Cornelis van Poelenburch (Utrecht 1595 - Utrecht 1667)
A Capriccio View of Rome with the Martyrdom of Saint Lawrence
signed with initials 'C.P.F.' (lower right)
oil on panel
35.5 x 58.4 cm (14 x 23 in)
In the family of the previous owner for at least 70 years.
From the darkened shadows of the silhouetted columns of what appears to be the Temple of Apollo, a group of figures peer through to the open area beyond where St. Lawrence, his hands tied behind his back, is being lifted onto the gridiron. A mother, her porcelain shoulders highlighted by the sun’s rays, moves to protect her child from the horrific torture that is about to take place, mesmerised and stunned herself by the events unfolding before her eyes. Following the wave of the Roman soldiers’ silhouetted pilums that sweep across the panel, the viewer is inexorably drawn to the scene of Lawrence’s martyrdom. His naked body is being hauled up onto the racks, whilst a figure to the right heaves a bundle of coals to stoke the fire.
Cornelis van Poelenburch offsets the gruesome nature of Lawrence’s martyrdom by setting the scene within an idyllic and romanticised view of Rome. The statues of Castor and Pollux are visible on the Capitoline Hill, as is part of St. Peter’s Basilica to the left, and the Colosseum in the centre. Despite the idyllic landscapes however, the focus remains on the grisly martyrdom. Similarly, van Poelenburch’s Landscape with Diana and Callisto in the Hermitage focuses almost wholly on the figures themselves in spite of the beautiful, architectural landscape in which they are set. Van Poelenburch brings them to life with his use of a rich colour palette and by composing the respective groups in such a way as to create energetic flowing brushwork.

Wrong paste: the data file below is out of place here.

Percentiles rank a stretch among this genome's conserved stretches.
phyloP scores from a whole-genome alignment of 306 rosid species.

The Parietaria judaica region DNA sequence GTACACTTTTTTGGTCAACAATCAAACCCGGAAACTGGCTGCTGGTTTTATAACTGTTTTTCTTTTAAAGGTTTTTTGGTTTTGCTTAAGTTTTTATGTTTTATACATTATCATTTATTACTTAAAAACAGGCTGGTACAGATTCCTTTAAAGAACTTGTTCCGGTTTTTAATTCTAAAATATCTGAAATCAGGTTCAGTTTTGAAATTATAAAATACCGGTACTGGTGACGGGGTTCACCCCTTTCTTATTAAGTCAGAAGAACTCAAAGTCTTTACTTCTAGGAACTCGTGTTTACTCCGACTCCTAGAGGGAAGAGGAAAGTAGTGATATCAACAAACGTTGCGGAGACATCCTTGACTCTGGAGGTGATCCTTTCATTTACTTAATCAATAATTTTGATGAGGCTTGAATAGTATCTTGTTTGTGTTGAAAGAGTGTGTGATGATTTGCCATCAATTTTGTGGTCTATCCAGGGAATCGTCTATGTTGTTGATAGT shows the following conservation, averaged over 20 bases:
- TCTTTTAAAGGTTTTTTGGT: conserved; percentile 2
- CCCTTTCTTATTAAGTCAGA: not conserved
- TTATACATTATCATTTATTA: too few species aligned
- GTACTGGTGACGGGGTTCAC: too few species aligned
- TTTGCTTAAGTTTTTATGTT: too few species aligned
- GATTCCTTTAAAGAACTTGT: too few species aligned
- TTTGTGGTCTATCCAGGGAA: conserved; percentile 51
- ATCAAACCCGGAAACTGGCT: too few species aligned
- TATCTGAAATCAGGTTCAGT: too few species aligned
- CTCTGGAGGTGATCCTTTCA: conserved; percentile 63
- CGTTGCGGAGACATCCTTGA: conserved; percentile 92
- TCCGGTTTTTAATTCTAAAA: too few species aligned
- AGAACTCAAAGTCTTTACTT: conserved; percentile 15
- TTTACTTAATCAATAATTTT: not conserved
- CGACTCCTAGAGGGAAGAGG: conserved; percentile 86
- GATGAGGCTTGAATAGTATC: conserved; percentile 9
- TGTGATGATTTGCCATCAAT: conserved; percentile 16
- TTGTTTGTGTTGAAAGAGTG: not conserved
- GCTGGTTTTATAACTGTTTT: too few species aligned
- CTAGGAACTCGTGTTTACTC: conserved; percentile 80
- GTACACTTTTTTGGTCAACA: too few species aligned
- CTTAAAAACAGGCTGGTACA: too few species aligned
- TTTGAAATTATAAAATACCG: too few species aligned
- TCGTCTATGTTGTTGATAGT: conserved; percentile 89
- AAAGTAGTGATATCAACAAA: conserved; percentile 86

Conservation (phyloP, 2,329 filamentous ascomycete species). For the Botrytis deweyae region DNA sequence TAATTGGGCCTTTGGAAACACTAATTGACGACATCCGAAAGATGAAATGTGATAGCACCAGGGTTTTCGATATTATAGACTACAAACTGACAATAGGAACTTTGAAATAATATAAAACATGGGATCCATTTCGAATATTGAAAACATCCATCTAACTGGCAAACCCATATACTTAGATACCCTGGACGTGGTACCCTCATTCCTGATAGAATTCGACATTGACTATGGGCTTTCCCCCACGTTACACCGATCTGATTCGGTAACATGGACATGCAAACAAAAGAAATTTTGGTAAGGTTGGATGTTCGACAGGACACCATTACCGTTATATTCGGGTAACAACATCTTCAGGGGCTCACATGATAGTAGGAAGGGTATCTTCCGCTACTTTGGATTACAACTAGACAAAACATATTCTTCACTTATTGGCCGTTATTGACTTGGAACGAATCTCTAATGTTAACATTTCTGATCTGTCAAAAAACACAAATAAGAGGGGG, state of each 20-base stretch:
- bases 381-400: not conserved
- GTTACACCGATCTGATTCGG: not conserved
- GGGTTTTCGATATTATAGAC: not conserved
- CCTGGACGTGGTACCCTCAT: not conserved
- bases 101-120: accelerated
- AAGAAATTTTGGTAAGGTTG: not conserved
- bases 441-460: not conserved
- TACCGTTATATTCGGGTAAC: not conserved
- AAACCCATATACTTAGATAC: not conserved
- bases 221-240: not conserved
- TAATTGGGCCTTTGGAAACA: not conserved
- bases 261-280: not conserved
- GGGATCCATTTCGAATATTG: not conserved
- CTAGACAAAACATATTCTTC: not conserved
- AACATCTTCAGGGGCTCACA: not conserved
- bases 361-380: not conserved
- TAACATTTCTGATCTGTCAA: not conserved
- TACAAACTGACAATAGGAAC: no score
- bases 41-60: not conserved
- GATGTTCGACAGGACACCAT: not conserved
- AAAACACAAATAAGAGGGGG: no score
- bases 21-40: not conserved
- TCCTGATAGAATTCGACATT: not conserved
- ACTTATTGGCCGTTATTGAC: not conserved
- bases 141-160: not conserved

Dr. Nicolette Sluijter-Seijffert confirms the attribution of the present work to van Poelenburch, dating the painting to between c.1622 and 1625. These were the last years of van Poelenburch's sojourn to Rome, and followed on from his period in Florence where he worked for the Grand Duke of Tuscany. It is possible that during this period in Florence, whilst working for the Medici, van Poelenburch may have had access to the Basilica of San Lorenzo, the favoured burial place of the Medici dynasty. The present work, A Capriccio View of Rome with the Martyrdom of Saint Lawrence may therefore have been influenced in part by Agnolo Bronzino’s colourful and monumental fresco of the same subject matter.
Dr. Sluijter-Seijffert remarks that the work is one of the few figural compositions painted by van Poelenburch. Other figural works by him include the Stoning of Saint Stephen (Musée du Louvre, Paris), The Martyrdom of Saint Lawrence (Kassel Gallery, Germany) and Clorinda Rescuing Sofronia and Olindo from the Stake (National Gallery of Canada, Ottawa), which are all commonly set within Rome.